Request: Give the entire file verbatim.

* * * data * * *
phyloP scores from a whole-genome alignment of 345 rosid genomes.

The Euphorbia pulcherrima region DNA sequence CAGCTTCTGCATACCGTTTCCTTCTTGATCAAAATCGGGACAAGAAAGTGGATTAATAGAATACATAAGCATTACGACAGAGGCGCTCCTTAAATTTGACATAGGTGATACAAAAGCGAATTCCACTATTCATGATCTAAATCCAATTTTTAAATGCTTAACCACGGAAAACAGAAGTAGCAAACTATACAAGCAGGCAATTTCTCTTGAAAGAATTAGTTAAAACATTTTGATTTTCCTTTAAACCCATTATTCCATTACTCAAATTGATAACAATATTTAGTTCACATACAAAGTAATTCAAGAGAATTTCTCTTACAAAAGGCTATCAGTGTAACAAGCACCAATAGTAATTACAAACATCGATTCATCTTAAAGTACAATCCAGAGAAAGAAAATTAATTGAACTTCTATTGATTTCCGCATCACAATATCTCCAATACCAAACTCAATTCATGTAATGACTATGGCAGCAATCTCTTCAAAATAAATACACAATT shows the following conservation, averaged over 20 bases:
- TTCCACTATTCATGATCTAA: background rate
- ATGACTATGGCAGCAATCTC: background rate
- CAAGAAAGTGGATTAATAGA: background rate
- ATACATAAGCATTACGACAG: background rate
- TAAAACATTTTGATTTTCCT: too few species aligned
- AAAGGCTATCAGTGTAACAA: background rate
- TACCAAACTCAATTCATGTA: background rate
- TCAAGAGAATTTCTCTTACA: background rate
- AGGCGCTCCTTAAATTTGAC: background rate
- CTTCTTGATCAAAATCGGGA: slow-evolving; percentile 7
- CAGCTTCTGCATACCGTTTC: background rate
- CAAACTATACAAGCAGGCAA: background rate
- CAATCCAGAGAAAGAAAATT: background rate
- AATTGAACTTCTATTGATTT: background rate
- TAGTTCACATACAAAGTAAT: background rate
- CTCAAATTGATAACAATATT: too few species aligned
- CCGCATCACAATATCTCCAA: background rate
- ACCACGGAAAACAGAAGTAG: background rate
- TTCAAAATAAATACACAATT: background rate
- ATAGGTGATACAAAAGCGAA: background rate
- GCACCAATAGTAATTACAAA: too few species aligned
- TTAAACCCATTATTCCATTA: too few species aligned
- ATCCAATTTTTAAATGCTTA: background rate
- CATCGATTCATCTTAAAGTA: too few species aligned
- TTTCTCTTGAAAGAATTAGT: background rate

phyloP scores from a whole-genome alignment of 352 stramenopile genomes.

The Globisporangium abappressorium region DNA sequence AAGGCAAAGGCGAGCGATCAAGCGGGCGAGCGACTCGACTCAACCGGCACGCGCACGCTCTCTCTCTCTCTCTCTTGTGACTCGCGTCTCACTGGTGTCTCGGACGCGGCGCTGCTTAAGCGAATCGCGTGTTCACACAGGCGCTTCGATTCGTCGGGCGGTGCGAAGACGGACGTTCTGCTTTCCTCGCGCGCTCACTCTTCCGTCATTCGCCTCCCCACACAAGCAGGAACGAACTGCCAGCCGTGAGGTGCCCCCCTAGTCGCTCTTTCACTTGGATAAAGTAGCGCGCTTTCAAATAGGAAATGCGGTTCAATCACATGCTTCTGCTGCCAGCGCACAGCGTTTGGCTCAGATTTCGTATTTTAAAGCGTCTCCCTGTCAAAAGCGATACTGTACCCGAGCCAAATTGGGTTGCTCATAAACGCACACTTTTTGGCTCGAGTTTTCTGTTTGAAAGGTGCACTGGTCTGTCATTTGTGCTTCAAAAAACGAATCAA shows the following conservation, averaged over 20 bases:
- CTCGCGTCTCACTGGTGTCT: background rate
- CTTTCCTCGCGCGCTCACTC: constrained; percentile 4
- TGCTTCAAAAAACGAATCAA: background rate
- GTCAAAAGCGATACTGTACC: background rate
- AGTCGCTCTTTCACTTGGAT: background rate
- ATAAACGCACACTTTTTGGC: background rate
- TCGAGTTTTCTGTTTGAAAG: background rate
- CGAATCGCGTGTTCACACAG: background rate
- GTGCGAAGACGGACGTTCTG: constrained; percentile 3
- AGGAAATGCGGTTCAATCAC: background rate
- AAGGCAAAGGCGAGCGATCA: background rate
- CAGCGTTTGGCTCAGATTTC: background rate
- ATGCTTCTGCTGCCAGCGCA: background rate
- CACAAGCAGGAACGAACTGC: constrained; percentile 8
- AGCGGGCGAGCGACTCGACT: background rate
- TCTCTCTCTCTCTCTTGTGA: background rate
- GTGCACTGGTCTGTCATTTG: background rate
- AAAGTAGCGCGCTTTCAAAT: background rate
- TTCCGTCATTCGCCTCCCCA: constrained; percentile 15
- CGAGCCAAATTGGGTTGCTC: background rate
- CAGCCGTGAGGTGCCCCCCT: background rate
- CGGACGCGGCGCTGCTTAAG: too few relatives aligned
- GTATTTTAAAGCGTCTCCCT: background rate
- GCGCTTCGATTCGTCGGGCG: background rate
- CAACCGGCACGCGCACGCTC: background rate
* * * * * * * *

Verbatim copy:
phyloP scores from a whole-genome alignment of 345 rosid genomes.

The Euphorbia pulcherrima region DNA sequence CAGCTTCTGCATACCGTTTCCTTCTTGATCAAAATCGGGACAAGAAAGTGGATTAATAGAATACATAAGCATTACGACAGAGGCGCTCCTTAAATTTGACATAGGTGATACAAAAGCGAATTCCACTATTCATGATCTAAATCCAATTTTTAAATGCTTAACCACGGAAAACAGAAGTAGCAAACTATACAAGCAGGCAATTTCTCTTGAAAGAATTAGTTAAAACATTTTGATTTTCCTTTAAACCCATTATTCCATTACTCAAATTGATAACAATATTTAGTTCACATACAAAGTAATTCAAGAGAATTTCTCTTACAAAAGGCTATCAGTGTAACAAGCACCAATAGTAATTACAAACATCGATTCATCTTAAAGTACAATCCAGAGAAAGAAAATTAATTGAACTTCTATTGATTTCCGCATCACAATATCTCCAATACCAAACTCAATTCATGTAATGACTATGGCAGCAATCTCTTCAAAATAAATACACAATT shows the following conservation, averaged over 20 bases:
- TTCCACTATTCATGATCTAA: background rate
- ATGACTATGGCAGCAATCTC: background rate
- CAAGAAAGTGGATTAATAGA: background rate
- ATACATAAGCATTACGACAG: background rate
- TAAAACATTTTGATTTTCCT: too few species aligned
- AAAGGCTATCAGTGTAACAA: background rate
- TACCAAACTCAATTCATGTA: background rate
- TCAAGAGAATTTCTCTTACA: background rate
- AGGCGCTCCTTAAATTTGAC: background rate
- CTTCTTGATCAAAATCGGGA: slow-evolving; percentile 7
- CAGCTTCTGCATACCGTTTC: background rate
- CAAACTATACAAGCAGGCAA: background rate
- CAATCCAGAGAAAGAAAATT: background rate
- AATTGAACTTCTATTGATTT: background rate
- TAGTTCACATACAAAGTAAT: background rate
- CTCAAATTGATAACAATATT: too few species aligned
- CCGCATCACAATATCTCCAA: background rate
- ACCACGGAAAACAGAAGTAG: background rate
- TTCAAAATAAATACACAATT: background rate
- ATAGGTGATACAAAAGCGAA: background rate
- GCACCAATAGTAATTACAAA: too few species aligned
- TTAAACCCATTATTCCATTA: too few species aligned
- ATCCAATTTTTAAATGCTTA: background rate
- CATCGATTCATCTTAAAGTA: too few species aligned
- TTTCTCTTGAAAGAATTAGT: background rate

phyloP scores from a whole-genome alignment of 352 stramenopile genomes.

The Globisporangium abappressorium region DNA sequence AAGGCAAAGGCGAGCGATCAAGCGGGCGAGCGACTCGACTCAACCGGCACGCGCACGCTCTCTCTCTCTCTCTCTTGTGACTCGCGTCTCACTGGTGTCTCGGACGCGGCGCTGCTTAAGCGAATCGCGTGTTCACACAGGCGCTTCGATTCGTCGGGCGGTGCGAAGACGGACGTTCTGCTTTCCTCGCGCGCTCACTCTTCCGTCATTCGCCTCCCCACACAAGCAGGAACGAACTGCCAGCCGTGAGGTGCCCCCCTAGTCGCTCTTTCACTTGGATAAAGTAGCGCGCTTTCAAATAGGAAATGCGGTTCAATCACATGCTTCTGCTGCCAGCGCACAGCGTTTGGCTCAGATTTCGTATTTTAAAGCGTCTCCCTGTCAAAAGCGATACTGTACCCGAGCCAAATTGGGTTGCTCATAAACGCACACTTTTTGGCTCGAGTTTTCTGTTTGAAAGGTGCACTGGTCTGTCATTTGTGCTTCAAAAAACGAATCAA shows the following conservation, averaged over 20 bases:
- CTCGCGTCTCACTGGTGTCT: background rate
- CTTTCCTCGCGCGCTCACTC: constrained; percentile 4
- TGCTTCAAAAAACGAATCAA: background rate
- GTCAAAAGCGATACTGTACC: background rate
- AGTCGCTCTTTCACTTGGAT: background rate
- ATAAACGCACACTTTTTGGC: background rate
- TCGAGTTTTCTGTTTGAAAG: background rate
- CGAATCGCGTGTTCACACAG: background rate
- GTGCGAAGACGGACGTTCTG: constrained; percentile 3
- AGGAAATGCGGTTCAATCAC: background rate
- AAGGCAAAGGCGAGCGATCA: background rate
- CAGCGTTTGGCTCAGATTTC: background rate
- ATGCTTCTGCTGCCAGCGCA: background rate
- CACAAGCAGGAACGAACTGC: constrained; percentile 8
- AGCGGGCGAGCGACTCGACT: background rate
- TCTCTCTCTCTCTCTTGTGA: background rate
- GTGCACTGGTCTGTCATTTG: background rate
- AAAGTAGCGCGCTTTCAAAT: background rate
- TTCCGTCATTCGCCTCCCCA: constrained; percentile 15
- CGAGCCAAATTGGGTTGCTC: background rate
- CAGCCGTGAGGTGCCCCCCT: background rate
- CGGACGCGGCGCTGCTTAAG: too few relatives aligned
- GTATTTTAAAGCGTCTCCCT: background rate
- GCGCTTCGATTCGTCGGGCG: background rate
- CAACCGGCACGCGCACGCTC: background rate